Here's a fun post over at Brian Freeman's blog, demonstrating that even a guy like Stephen King started out taking shots in the dark with his early submissions.
I remember writing cover letters like King's. Mine were always short and sweet -- I can recall a tip in one of the first Writers' Market books I read that advised young writers against giving a rundown of a plot for a submission; the idea was to let the story speak for itself. Just mention your credits, keep your cover letter short and sweet, and include an SASE with appropriate return postage. That was the professional way to do things. Let the story do the talkin'.
But: Hell, that didn't really leave much for me to say to an editor. In the early days, I'd struggle to find something -- anything -- to say in a cover letter. I used to type something like: "I've enjoyed reading your magazine (i. e. yes, I'm not a dolt -- I've done my homework and I think this story is appropriate for you), and I hope you'll find the enclosed story to your liking (i. e. please read the damn thing). I'm an unpublished writer, but I hope that won't keep you from considering my manuscript. Thanks for your time (i. e. I think I'm cut out for better than the slush pile; you tell me if I'm wrong); enclosed find a SASE (but please, for god's sake don't use it)."
It was a great relief when I had a few years of publishing under my belt. First I graduated to writing cover letters that said: "I've been published in some of the newer magazines, including Cemetery Dance, Noctulpa, and Grue..." Later, I upped the ante with my first professional credits: "I've had stories accepted for Charlie Grant's Final Shadows anthology and Joe Lansdale's Dark at Heart..." A little later, I could mention sales to the various Year's Best anthos, and a few award nominations, too. Even the publication of my first novel.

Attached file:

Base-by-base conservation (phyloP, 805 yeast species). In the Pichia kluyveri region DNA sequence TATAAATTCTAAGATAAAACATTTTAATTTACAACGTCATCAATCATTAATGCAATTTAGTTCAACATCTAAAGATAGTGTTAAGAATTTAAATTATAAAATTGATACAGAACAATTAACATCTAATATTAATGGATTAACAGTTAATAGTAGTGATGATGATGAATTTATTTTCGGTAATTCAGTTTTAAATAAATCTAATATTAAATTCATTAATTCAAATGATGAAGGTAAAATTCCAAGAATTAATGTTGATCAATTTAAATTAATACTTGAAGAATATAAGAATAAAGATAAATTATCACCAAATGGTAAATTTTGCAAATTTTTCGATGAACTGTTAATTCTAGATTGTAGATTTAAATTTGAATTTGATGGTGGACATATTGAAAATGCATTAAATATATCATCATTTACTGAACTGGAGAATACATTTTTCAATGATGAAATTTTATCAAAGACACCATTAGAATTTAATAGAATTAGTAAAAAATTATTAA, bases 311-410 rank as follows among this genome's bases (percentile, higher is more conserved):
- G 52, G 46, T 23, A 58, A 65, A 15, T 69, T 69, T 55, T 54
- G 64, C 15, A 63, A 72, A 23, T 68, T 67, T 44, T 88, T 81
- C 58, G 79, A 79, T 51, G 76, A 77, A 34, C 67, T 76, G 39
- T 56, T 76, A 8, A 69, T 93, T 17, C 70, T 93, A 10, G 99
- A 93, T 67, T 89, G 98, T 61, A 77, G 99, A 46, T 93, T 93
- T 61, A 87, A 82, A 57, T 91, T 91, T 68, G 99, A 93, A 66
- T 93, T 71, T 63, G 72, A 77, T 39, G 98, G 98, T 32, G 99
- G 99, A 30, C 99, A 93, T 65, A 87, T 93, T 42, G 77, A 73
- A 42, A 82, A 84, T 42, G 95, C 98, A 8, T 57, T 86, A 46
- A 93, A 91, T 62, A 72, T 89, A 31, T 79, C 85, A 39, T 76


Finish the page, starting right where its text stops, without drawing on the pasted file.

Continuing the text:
Of course, none of that was done through email. When I started out, email didn't exist. I'm kind of glad about that. I've still got a filing cabinet filled with old correspondence -- you know, that paper stuff the postman used to deliver to your house. Inside are manila folders full of letters I traded with other young writers, proposals I shot out to editors, guidelines for long-lost anthologies (yes -- the infamous HWA "haunted airport" antho!), letters and postcards from grand old writers like Robert Bloch and Dick Laymon and Karl Edward Wagner... lots of stuff like that. I've even got every rejection slip I ever received.
I've got to admit that it's fun to look through those files every now and then. Seeing the old letterheads of magazines that are no longer with us brings back memories, as do those (sometimes) cryptic signatures at the bottom of the page and (equally cryptic) handwritten comments I still can't decipher twenty years later. It's great to channel some of my early enthusiasm, and (yes) instructive to consider some of my early failures, too. After all, it was all part of learning the writing game, and I wonder if young writers will get that kind of one-stop-shopping glance in the rearview mirror as the years pass -- I mean, does anyone really archive their emails or (even worse) text messages? I don't think so.